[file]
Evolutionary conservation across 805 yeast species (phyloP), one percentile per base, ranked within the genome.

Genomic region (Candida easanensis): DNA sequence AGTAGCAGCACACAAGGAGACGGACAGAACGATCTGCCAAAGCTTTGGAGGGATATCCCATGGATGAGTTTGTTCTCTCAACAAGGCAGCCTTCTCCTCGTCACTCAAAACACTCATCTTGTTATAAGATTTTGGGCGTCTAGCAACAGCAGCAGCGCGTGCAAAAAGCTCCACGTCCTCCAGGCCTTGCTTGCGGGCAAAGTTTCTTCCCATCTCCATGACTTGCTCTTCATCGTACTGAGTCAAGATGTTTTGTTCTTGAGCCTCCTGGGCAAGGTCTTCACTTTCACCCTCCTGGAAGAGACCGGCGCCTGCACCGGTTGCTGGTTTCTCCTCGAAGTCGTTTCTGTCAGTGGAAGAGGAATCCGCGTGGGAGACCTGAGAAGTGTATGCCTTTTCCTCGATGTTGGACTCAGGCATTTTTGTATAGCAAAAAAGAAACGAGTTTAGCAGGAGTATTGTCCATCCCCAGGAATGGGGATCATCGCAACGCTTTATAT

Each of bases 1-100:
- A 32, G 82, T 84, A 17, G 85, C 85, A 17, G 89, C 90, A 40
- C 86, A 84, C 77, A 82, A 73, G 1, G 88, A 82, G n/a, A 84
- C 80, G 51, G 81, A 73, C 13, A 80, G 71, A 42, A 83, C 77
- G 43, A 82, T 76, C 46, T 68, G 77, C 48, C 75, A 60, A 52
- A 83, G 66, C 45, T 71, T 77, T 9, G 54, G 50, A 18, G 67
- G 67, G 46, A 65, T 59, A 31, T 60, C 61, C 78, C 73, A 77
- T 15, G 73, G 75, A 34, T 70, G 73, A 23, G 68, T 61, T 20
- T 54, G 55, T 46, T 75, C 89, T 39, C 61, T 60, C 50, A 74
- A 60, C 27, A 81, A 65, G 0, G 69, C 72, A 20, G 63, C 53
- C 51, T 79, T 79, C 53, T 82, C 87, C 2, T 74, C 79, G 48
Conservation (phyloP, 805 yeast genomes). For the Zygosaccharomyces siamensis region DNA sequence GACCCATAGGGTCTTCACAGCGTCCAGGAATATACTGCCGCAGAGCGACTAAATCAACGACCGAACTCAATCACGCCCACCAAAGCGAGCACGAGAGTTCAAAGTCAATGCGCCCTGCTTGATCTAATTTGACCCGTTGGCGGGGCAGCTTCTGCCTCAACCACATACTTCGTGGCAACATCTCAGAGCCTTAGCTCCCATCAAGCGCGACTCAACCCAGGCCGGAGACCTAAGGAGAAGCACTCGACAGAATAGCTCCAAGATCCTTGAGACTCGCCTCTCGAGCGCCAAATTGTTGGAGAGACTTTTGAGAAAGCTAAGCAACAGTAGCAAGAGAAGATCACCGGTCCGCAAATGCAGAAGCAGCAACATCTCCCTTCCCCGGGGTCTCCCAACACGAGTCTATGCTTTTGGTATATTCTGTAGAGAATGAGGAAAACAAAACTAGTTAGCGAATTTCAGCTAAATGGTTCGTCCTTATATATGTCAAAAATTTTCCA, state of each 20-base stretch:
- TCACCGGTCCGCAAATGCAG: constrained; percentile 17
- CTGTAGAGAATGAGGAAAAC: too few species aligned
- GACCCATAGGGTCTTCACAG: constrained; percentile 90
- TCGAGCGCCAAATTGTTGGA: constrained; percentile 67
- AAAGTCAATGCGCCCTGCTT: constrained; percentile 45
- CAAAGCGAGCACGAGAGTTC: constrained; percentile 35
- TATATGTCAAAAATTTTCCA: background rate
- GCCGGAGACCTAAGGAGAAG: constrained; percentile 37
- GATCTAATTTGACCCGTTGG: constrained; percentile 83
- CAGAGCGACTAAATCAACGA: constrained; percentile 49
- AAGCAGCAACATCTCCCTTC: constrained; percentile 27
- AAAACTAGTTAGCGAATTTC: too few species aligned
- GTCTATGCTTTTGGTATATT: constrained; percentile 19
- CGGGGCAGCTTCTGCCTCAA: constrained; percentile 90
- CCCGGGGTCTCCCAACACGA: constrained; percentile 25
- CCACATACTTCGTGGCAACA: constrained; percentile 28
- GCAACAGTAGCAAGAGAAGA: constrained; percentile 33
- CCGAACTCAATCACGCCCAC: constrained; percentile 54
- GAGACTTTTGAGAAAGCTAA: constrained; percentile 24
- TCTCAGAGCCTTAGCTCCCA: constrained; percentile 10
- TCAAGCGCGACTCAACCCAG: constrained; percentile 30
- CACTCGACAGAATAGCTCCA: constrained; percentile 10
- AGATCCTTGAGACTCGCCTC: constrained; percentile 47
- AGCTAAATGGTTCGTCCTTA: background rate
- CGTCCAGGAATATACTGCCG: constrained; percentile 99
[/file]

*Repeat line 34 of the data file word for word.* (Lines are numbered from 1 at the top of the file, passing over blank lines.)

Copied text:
- TCTCAGAGCCTTAGCTCCCA: constrained; percentile 10